Seems Like Old Times: Staging, Control, and (Mis)memory in Annie Hall
A video essay by Max Tohline (2021), for Issue 06.02 of Mise-en-scène: The Journal of Film & Visual Narration, published February 2022.
The refrain that viewers can (or should) ‘separate the art from the artist’ relies on the assumption that a problematic artist does not leave traces of their transgressions in their work. But the techniques of manipulation that a potential criminal might leverage to gain control over others significantly overlap filmmaking techniques designed to shape audience perception, such as framing and editing. This essay proposes to “de-edit” or “re-spatialize” some moments from Woody Allen’s Annie Hall (1977) to bring attention to the modes of gaze, address, and manipulation exerted by the director throughout the film. This method resituates the film from its popular image as the scattered chronicle of an underdog neurotic to a more critical portrait of a narcissist deploying the reflective apparatuses of memory and cinema for a project of distortion and, ultimately, self-deception.
Multiple times in Annie Hall, characters enter and inhabit the mise-en-scène of memory – for instance, when Alvy, Annie, and Max return to Alvy’s childhood home in Brooklyn to poke fun at his family. Elsewhere, split-screens or simulated split-screens allow different spaces, like the offices of Alvy’s and Annie’s therapists, or the dinner tables of Alvy’s and Annie’s families, to enter into dialog. Beyond this, more conventional eyeline matches establish the link of the gaze between Alvy and other spaces, like a Los Angeles party or a public park in New York. Throughout the film, moments of direct address and voice-over seek to extend a similar vector from Alvy (or, simply, Woody Allen himself) toward the film’s audience.
In all cases, the links between these spaces are hegemonically mediated and defined by Woody/Alvy, as he seeks to exert control over others, over the world, over perception, and, most of all, over memory. These attempts at control permeate the text of the film’s narrative, as illustrated by Alvy’s inveterate insulting of Annie and others around him; his periodic lies, exaggerations, and mis-memory; and his bids to restage his own life, as seen in both the “second lobster scene” and in the rehearsal of the revisionist play Alvy writes near the end of the narrative. The rehearsal of this play immediately precedes the “real” end of the story, wherein Alvy encounters Annie again outside a screening of The Sorrow and the Pity (Annie’s fourth time seeing the film) and later reminisces with her over lunch. The proximity of these scenes suggests that Woody/Alvy wants us to read the former as a harmless wish and the latter as truth.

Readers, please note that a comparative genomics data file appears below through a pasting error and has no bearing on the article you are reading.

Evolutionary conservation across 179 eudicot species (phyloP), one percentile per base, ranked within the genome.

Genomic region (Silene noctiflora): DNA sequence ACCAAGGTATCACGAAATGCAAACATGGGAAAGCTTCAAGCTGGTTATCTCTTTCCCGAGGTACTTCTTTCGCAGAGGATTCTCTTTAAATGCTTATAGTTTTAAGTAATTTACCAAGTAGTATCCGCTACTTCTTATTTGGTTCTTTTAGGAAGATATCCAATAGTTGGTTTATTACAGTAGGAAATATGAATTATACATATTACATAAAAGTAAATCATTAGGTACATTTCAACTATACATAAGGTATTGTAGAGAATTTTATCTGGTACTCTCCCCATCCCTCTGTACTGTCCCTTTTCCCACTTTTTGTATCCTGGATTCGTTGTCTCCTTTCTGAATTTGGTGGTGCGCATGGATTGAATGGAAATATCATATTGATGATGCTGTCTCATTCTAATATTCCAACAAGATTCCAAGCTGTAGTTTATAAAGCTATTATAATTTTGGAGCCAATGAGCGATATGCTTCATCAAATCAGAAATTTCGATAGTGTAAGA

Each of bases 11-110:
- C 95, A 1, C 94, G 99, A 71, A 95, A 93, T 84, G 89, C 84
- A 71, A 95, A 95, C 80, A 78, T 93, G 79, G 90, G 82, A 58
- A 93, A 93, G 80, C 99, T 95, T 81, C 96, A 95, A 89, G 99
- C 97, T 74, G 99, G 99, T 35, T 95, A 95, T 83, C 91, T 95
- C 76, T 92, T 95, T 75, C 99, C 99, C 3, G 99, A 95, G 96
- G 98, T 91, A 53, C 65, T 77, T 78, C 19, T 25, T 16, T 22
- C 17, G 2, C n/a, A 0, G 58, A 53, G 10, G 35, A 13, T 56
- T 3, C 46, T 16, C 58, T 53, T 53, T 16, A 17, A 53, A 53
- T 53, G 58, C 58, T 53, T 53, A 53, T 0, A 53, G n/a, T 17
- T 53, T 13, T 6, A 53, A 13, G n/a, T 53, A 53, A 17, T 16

But this second version – a flashback montage – is also a revision, hidden in plain sight: comparing the shots used in the flashback montage with those that appear earlier in the film, we see that every single one is a different take. Thus, the editing functions as a prism of mis-memory (even Annie’s performance of “Seems Like Old Times” has changed). Re-reading the rest of the film with this revision in mind puts every other technique of memory, witness, and commentary into a new light. The split-screens no longer register as self-effacing jokes against his family or neuroses, but a way of grabbing two-thirds of the screen away from Annie for himself. The subtitles in the balcony scene transform a gag on the difficulties of communication into an assertion of dominance over Annie’s perceived lack of intelligence. Likewise, the moments of direct address attempt to cow the audience into interpreting Alvy’s character as a loveable neurotic and ignore his pervasive self-centeredness and micro-abuses toward everyone around him.
Despite Alvy’s own insistence that he is not “crazy” (and other scholars’ reiteration of this position), both Alvy’s character and Allen’s idiosyncratic mode of filmic narration (editing, shooting, staging, and so on) display the classically narcissistic desire to control the world beyond the self. And whether Alvy witnesses or addresses the world around his character, the diegetic past, or the filmic spectator, his line of sight – the vector of control – tends to be oriented toward the camera’s lens. Thus, this video essay proposes to “rotate” those vectors of memory, witness, and commentary by 90 degrees, so that both subject and object may be simultaneously viewed as facing each other, from the side. In one respect, “de-editing” the film in this manner seeks to deprive Woody/Alvy of some of the techniques of dominance exercised during shooting and editing. But more crucially, this re-spatialization aims to make his apparatuses of control visible and return some power to the audience, to the surveilled, to the objectified, and to the otherwise-disempowered in Woody/Alvy’s fantasy of “underdog” narcissism.